In the Judeo-Christian tradition, Phillips observes, the need for resolving and reconciling these inner contradictions has culminated in the notion of conversion, which he defines as “the exchange that demands change, and claims to know the change that is needed,” often “prompted by something unbearable.” But the two most formative conversions in that tradition, Paul and Augustine, “simply expose the conflicts they were meant to resolve and clarify.” (“The trouble with human happiness is that it is constantly beset by fear,” Hannah Arendt wrote in her incisive Augustine-lensed meditation on love and loss, and nowhere is our happiness more beset by fear than in our fear of change. “It’s frightening to step out of oneself, but everything new is frightening,” Clarice Lispector wrote in her novel The Hour of the Star, and what is change if not our supreme way of stepping out of ourselves.) Phillips writes:

This tells us something revealing, so to speak, about our modern scepticism about personal change at its most dramatic and significant. This profound modern ambivalence about conversion experiences — mostly but not always from the non-religious — leads to many questions not only about people’s relationship to God, but about their relationship to change, to transformation itself; questions about how it occurs, and what it might be for (what it might be in the service of).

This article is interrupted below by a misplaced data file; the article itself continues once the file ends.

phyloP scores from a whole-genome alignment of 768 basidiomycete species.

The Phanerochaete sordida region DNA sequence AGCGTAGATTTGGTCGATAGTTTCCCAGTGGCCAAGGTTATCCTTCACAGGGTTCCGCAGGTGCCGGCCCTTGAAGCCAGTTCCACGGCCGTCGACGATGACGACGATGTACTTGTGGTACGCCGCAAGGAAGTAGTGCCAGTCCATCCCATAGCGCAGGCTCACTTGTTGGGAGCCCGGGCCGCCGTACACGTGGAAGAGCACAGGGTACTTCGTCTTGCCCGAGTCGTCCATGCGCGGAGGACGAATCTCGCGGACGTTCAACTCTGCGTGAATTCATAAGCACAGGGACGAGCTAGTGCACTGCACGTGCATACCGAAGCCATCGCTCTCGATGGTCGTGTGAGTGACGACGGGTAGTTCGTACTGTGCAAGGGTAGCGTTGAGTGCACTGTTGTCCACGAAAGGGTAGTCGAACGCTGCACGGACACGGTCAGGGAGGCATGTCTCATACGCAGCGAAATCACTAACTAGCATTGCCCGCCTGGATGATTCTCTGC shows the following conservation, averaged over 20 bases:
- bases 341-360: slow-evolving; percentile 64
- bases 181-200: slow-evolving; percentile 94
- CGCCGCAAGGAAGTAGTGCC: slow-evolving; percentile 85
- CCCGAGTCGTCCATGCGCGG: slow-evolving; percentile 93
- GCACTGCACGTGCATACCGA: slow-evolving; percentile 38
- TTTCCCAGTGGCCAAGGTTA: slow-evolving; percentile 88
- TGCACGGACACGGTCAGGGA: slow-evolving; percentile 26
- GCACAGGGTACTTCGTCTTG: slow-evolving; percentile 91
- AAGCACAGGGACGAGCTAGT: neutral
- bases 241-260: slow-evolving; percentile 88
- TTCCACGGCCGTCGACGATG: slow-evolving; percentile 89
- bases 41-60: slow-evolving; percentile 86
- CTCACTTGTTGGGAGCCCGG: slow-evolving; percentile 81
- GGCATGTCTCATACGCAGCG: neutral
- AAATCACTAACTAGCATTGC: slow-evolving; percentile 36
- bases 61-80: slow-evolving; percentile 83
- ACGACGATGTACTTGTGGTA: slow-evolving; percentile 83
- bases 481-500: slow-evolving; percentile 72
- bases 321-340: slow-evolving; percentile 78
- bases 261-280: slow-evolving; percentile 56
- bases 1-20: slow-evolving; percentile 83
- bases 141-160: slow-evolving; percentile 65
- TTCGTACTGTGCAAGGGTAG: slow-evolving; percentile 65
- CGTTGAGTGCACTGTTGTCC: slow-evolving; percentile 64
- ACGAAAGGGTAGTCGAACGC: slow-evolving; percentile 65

At the center of these ambivalences, of course, is the problem of free will and the fact that myriad unchosen variables, from genetic and cultural inheritance to accidents and natural disasters, constrain our capacity for change. But beyond this question of whether and how we can choose our transformation is the question of what transformation to choose at all — a fundamental question of self-knowledge, riddled with all the ways in which we are fundamentally opaque to ourselves.

Phillips observes:

Change as an object of desire is a question of knowledge, of in some sense knowing what we want to be, or to become, or knowing that we don’t know what we want but that we want something.

Art by Sophie Blackall from Things to Look Forward to

A great deal of change takes place in relationships. “What’s the use of falling in love if you both remain inertly as-you-were?” Mary McCarthy wrote to Hannah Arendt. With an eye to Donald Winnicott’s pioneering work in developmental psychology, which illuminated how the mother-child relationship lays the foundation of future relationships, Phillips writes: